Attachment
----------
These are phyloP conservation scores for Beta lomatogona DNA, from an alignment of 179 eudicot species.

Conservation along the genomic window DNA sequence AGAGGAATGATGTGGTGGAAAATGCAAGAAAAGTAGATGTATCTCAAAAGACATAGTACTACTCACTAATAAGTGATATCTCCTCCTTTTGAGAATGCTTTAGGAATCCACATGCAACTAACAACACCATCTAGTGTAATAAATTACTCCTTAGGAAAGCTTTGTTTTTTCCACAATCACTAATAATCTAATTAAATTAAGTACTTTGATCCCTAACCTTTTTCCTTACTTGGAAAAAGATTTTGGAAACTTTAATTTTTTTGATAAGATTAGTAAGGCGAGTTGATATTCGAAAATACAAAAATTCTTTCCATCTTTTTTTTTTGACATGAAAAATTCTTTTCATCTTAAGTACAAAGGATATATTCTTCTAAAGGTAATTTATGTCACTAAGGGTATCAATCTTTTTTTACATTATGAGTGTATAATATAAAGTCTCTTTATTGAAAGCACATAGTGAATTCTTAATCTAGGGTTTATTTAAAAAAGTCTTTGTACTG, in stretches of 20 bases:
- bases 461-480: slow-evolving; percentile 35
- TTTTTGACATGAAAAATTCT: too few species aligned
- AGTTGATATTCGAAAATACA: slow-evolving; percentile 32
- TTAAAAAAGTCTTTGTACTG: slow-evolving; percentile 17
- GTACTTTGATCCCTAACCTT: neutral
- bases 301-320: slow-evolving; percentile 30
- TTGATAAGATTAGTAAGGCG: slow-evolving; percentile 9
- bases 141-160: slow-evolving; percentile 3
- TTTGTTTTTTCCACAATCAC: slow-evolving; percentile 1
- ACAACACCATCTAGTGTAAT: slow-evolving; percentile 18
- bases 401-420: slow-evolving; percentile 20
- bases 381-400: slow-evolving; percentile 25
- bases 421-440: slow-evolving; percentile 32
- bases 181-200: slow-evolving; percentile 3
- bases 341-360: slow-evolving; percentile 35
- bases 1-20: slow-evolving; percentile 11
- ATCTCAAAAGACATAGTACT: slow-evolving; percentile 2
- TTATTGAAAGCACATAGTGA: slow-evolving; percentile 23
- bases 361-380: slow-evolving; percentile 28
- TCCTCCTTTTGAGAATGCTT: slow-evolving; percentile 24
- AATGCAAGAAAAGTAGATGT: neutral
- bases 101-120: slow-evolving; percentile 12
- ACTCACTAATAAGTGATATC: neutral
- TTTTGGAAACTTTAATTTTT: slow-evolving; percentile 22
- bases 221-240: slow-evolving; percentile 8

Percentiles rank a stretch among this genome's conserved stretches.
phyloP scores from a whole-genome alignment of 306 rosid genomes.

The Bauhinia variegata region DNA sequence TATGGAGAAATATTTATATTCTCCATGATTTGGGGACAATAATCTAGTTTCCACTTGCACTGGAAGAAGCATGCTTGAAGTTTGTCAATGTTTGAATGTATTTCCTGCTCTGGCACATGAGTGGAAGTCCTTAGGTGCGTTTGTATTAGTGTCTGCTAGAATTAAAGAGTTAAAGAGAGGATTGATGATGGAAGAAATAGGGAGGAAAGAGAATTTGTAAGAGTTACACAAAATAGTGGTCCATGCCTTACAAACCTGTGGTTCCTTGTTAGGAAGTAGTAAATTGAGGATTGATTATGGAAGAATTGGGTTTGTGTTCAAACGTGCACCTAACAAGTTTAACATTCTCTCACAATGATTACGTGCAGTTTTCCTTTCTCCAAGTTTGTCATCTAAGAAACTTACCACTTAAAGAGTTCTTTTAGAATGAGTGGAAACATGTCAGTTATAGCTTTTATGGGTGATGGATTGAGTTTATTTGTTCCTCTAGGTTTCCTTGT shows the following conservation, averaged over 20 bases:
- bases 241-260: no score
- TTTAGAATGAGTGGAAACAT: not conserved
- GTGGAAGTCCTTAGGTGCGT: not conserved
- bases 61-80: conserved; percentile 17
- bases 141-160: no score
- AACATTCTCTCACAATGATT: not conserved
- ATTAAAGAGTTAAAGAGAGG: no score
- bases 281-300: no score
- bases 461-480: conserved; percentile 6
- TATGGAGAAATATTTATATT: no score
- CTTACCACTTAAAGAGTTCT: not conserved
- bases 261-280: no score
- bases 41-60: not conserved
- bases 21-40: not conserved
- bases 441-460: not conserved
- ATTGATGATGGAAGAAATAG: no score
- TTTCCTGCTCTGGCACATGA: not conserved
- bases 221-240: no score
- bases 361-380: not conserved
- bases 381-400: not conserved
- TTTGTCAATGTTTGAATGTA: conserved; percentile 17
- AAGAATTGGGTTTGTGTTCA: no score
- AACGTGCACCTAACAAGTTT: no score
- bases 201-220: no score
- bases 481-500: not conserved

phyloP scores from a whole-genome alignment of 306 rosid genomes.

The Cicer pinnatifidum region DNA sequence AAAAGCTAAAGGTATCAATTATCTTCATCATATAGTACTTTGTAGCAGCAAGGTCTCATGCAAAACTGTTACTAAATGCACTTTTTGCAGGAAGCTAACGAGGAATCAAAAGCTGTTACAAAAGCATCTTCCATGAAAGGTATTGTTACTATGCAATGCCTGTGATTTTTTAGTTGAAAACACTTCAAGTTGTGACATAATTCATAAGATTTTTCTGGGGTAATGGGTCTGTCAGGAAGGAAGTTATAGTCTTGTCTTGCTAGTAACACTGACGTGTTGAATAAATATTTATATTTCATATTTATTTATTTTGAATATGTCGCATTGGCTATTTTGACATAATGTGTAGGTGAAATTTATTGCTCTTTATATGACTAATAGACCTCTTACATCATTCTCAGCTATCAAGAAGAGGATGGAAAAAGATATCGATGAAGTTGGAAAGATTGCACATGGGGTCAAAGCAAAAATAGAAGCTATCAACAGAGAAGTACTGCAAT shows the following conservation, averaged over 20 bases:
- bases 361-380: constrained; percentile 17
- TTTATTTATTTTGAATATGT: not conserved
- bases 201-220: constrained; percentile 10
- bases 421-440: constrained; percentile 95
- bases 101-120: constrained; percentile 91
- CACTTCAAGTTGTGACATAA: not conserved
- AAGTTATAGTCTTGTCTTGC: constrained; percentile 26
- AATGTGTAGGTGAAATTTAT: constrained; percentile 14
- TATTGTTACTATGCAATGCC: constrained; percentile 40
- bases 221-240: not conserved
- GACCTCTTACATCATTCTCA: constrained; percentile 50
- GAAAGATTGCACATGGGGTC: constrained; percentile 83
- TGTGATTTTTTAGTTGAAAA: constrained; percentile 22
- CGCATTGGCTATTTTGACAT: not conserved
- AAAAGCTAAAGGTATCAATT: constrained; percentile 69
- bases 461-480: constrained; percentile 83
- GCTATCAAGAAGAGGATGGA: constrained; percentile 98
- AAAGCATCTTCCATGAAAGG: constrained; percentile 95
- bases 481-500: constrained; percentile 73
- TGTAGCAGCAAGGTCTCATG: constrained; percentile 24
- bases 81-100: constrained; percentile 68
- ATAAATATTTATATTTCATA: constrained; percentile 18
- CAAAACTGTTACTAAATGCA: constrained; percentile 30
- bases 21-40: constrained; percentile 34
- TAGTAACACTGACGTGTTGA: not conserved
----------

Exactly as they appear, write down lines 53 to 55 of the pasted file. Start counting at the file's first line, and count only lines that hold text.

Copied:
- AACGTGCACCTAACAAGTTT: no score
- bases 201-220: no score
- bases 481-500: not conserved